Tuesday, March 26, 2019

ADHD: Visual Reminders

The simplest ToDo list is one item long and stays in your face. [1]

There is one kind of reminder that I always fall back on when sticky notes, calendar apps, todo lists, and alarms fail. It is the visual reminder, and it is as powerful as it is simple.

Perhaps you haven’t noticed, what with all the forgotten bills, lost paperwork, and unfinished projects no longer on your mind, but one of the most notorious downsides of having adult ADHD is being forgetful. I can remind myself to do something every hour of every day and still forget to do it. All I need is a distraction at the wrong moment. That’s why task lists are so helpful for forgetful people. You don’t need to rely on your memory. That is unless you forget to look at the task list. Then you’re in all sorts of trouble again.

Use Your Phone as a Tool Instead of a Distraction!

I have the same problem. Short of stapling something to my forehead, sometimes I can’t rely on myself to remember to pick up some laundry detergent, buy more milk, et cetera. That is why if I want to remember to bring something with me or make sure I buy something when I’m out and about, there is nothing more helpful than sticking the item that needs my attention in front of the door.

Is it time to return the library books? Stick them in a bag and lean the bag against the front door. I’ll have to practically step on them in order to get out of my apartment. Do I need to deliver some important papers? Get a magnet and fix the papers at eye level right above the door handle. They’ll smack me in the face when I open the door. When I forget to take steps like this, I end up leaving important papers at home or forgetting to drop by the store over and over again.

When I first started using this visual reminder method as a coping strategy, it was mostly to help myself not leave things behind as I’ve detailed above. However, there was one time when I was frustrated with myself because I had missed the goal to draw seven days in a row. I had the time. I wasn’t doing anything more important the previous night. I just forgot to do it even though I had remembered to draw every night before. My solution was to stick my art pencil into my eyeglasses when I went to bed. I remember muttering to myself, “Let’s see you forget to draw now.” Sure enough, when I woke the next morning, there was the art pencil in the way of my glasses. I moved them aside, put my eyeglasses on, and got busy drawing. The trick worked like a charm. That’s when I began to realize this visual reminder technique could be expanded upon.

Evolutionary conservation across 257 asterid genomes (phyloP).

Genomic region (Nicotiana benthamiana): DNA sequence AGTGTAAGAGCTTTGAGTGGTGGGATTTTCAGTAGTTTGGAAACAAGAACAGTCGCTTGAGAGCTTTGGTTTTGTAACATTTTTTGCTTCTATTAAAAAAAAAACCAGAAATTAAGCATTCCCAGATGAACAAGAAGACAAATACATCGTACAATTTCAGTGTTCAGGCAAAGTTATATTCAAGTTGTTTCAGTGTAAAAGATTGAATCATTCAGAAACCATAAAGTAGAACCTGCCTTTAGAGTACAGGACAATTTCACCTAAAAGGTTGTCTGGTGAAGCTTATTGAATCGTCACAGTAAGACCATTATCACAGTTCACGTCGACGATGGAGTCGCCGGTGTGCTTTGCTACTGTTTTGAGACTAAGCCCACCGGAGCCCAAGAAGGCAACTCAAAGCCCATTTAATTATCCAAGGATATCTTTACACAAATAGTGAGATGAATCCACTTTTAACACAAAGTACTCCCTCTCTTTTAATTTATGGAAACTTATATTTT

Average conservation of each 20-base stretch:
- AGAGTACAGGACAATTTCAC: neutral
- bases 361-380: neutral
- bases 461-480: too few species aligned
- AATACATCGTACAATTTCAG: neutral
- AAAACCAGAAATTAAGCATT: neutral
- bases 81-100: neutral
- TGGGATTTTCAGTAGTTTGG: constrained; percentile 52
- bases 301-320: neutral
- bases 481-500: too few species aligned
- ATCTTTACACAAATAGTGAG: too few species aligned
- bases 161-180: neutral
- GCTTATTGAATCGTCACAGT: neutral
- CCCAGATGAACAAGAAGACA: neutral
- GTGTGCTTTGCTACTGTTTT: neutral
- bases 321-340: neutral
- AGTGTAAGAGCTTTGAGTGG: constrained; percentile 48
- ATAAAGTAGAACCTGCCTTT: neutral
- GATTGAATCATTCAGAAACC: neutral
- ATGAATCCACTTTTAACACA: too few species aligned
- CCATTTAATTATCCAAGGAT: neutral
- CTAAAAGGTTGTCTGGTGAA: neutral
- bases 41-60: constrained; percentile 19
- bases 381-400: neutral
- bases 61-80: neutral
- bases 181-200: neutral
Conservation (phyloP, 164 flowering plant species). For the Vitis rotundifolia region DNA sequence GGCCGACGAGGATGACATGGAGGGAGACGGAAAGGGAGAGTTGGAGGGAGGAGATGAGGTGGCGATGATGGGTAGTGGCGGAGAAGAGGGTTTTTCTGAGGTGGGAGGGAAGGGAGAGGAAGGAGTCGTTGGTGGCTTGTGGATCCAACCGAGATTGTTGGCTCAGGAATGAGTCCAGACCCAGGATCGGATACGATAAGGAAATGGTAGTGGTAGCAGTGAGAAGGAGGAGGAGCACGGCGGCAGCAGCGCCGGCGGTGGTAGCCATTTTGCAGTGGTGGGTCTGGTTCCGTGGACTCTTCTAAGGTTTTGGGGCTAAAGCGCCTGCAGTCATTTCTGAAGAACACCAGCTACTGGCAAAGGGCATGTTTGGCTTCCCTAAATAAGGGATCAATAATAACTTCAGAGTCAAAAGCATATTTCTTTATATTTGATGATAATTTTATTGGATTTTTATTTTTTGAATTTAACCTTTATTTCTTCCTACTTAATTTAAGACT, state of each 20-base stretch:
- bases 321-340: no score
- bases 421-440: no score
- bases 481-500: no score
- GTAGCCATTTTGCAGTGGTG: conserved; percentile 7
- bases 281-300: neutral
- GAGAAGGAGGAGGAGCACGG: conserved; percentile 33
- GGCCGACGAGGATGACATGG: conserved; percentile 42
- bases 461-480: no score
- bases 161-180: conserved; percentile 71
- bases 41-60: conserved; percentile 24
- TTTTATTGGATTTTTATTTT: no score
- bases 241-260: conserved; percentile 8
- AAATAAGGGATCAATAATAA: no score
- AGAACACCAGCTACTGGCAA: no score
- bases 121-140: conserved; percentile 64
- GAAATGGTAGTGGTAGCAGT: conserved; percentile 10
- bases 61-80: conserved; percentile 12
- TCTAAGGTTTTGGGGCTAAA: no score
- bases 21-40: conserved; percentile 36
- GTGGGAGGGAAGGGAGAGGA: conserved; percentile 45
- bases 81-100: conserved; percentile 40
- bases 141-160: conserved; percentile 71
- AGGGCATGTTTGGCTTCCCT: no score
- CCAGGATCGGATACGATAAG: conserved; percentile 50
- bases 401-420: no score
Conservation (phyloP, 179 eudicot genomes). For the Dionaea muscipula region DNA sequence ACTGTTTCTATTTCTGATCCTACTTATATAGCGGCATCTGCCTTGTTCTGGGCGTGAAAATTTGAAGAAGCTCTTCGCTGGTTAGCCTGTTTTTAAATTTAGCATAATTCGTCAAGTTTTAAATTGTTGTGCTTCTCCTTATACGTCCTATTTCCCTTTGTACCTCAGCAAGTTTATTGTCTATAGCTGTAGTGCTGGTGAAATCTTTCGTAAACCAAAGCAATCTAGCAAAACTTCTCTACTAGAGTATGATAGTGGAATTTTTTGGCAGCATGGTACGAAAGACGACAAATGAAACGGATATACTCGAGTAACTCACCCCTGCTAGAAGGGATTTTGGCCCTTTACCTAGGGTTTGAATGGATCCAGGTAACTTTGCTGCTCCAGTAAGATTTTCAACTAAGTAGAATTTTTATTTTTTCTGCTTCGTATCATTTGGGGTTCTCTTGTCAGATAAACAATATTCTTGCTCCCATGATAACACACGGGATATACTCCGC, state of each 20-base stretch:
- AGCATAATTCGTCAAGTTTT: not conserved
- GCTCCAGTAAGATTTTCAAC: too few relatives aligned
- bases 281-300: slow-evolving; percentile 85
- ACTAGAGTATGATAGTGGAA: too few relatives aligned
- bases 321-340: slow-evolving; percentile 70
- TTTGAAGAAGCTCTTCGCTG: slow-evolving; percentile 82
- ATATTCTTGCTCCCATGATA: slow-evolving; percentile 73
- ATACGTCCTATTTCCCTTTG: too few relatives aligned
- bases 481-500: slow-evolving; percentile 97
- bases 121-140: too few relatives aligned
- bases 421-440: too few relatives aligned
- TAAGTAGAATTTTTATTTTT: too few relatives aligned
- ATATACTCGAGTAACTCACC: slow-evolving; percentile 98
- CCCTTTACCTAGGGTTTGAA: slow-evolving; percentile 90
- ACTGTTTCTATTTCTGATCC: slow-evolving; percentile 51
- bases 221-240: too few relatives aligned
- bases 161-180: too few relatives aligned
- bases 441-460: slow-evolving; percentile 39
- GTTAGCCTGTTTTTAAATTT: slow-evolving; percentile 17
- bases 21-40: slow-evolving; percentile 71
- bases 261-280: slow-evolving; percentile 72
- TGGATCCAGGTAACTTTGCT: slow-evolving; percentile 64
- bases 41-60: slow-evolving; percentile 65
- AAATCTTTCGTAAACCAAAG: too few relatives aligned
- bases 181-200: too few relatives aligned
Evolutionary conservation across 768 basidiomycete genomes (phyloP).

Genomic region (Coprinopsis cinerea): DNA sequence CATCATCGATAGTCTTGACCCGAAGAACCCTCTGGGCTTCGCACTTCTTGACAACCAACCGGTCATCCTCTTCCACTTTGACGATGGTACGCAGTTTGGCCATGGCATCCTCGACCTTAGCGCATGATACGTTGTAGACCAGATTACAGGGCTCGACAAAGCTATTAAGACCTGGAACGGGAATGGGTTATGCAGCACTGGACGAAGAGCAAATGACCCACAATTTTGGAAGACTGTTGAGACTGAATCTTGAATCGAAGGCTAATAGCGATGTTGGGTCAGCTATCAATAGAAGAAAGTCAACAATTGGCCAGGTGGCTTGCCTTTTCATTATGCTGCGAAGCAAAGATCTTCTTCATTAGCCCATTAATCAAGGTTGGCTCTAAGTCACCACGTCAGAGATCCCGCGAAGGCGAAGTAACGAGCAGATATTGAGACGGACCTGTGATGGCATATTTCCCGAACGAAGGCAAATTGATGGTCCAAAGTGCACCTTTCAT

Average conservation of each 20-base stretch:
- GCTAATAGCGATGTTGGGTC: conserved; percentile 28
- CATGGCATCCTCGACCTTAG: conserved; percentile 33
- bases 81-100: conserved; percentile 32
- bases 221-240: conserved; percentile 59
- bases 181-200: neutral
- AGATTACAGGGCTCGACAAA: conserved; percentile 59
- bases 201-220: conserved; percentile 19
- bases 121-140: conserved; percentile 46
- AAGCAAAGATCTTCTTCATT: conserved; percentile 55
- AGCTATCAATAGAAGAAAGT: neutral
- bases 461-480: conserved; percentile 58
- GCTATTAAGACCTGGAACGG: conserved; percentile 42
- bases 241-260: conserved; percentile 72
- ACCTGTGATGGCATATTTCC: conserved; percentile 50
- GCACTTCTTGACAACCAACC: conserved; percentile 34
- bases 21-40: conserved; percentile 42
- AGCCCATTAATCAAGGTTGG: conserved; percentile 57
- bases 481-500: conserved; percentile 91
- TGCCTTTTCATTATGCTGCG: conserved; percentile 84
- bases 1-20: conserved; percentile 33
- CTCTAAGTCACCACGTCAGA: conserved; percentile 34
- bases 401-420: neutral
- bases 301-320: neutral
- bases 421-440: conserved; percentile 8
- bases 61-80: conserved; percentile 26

Use Your Senses

This may all sound simplistic, but the trick to the trick is to keep things visual, but also tactile. For example, what about just grabbing the empty shampoo bottle and throwing it in your bag? Unfortunately, you’ll probably remember about it long after you passed the store. That was my experience. If I grabbed the shampoo bottle, I needed to make sure it was on the front seat with me. Then I could see it move around. I could hear it next to me. I could feel it as I moved it back from the edge of the seat. The visual reminder needs to be something that makes its presence felt so that it stays in the front of your mind.

In fact, as useful as this technique can be, there are some limitations and downsides. We’ve already discussed how useless a visual reminder is that has been hidden away. Visual reminders are also not very useful for projects. I can stick a project at the foot of my bed or in a doorway, and I’ll adapt and learn to walk around it. Projects require a different approach because they aren’t quickly dealt with. This reminder tip is best for simple, one step tasks:

  • Bring out the trash.
  • Get the prescription refilled.
  • Drop off the paperwork.
  • Mail the letter.

It is also important to remember that if you live with somebody, this visual reminder technique may drive them bonkers. An empty bottle or a thin stack of papers isn’t going to annoy people much, but if you start piling multiple projects by the door, all you’ll achieve is creating a new place for clutter.

I used to leave the trash on the outside doorstep so that I’d see it when I left the apartment, but my ex-wife left the apartment first and grew tired of tripping over the trash on her way to work. She was also worried about what the neighbors thought. I had to change that reminder ploy out of consideration for her. Frankly, your roommates may not appreciate your receipts pile having a new home in the middle of the living room. Clear this technique with the people with whom you reside, and try to use it for items that are quick to resolve. If you don’t take care of the item immediately, the visual reminder becomes visual noise, which you can stop seeing even after a short while.

You’ll find that if used sparingly—and attended to quickly—the lone item out of place will catch your eye every time you make your mad dash out the door. Used in tandem with other reminder techniques, such as GPS aware reminders on your your phone, the visual reminder will give you the nudge you’d need to remember the things you typically forget.

  1. An earlier version of this article was originally published on 23 April 2014.  ↩